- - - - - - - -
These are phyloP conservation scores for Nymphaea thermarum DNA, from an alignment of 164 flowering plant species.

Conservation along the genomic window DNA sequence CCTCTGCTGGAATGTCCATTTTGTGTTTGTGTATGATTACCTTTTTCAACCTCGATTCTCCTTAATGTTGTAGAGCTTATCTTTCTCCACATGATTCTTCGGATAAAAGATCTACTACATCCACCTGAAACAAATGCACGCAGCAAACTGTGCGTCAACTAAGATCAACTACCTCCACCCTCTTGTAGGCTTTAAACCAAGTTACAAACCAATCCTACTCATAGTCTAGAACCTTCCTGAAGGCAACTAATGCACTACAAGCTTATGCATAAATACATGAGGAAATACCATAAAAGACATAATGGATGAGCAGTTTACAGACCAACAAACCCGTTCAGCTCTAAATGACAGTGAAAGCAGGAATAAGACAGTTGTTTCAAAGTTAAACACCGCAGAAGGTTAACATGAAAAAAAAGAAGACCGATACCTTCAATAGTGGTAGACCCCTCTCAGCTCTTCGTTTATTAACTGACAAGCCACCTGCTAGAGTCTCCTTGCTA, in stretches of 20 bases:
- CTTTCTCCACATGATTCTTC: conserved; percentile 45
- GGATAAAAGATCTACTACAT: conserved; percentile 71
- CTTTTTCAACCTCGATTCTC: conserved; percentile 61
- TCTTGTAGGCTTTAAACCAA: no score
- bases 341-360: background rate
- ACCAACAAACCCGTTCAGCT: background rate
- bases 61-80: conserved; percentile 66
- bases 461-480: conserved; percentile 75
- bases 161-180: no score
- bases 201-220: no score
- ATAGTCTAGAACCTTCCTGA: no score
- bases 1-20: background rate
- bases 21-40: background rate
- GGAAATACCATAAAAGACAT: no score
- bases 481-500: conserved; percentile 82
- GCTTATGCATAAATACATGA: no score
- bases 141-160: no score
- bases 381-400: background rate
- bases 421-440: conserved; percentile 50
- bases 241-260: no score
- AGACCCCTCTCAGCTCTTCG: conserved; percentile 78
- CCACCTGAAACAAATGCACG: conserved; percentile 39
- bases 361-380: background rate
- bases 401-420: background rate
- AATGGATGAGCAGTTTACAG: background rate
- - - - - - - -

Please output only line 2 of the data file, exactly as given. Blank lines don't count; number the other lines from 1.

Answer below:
Conservation along the genomic window DNA sequence CCTCTGCTGGAATGTCCATTTTGTGTTTGTGTATGATTACCTTTTTCAACCTCGATTCTCCTTAATGTTGTAGAGCTTATCTTTCTCCACATGATTCTTCGGATAAAAGATCTACTACATCCACCTGAAACAAATGCACGCAGCAAACTGTGCGTCAACTAAGATCAACTACCTCCACCCTCTTGTAGGCTTTAAACCAAGTTACAAACCAATCCTACTCATAGTCTAGAACCTTCCTGAAGGCAACTAATGCACTACAAGCTTATGCATAAATACATGAGGAAATACCATAAAAGACATAATGGATGAGCAGTTTACAGACCAACAAACCCGTTCAGCTCTAAATGACAGTGAAAGCAGGAATAAGACAGTTGTTTCAAAGTTAAACACCGCAGAAGGTTAACATGAAAAAAAAGAAGACCGATACCTTCAATAGTGGTAGACCCCTCTCAGCTCTTCGTTTATTAACTGACAAGCCACCTGCTAGAGTCTCCTTGCTA, in stretches of 20 bases: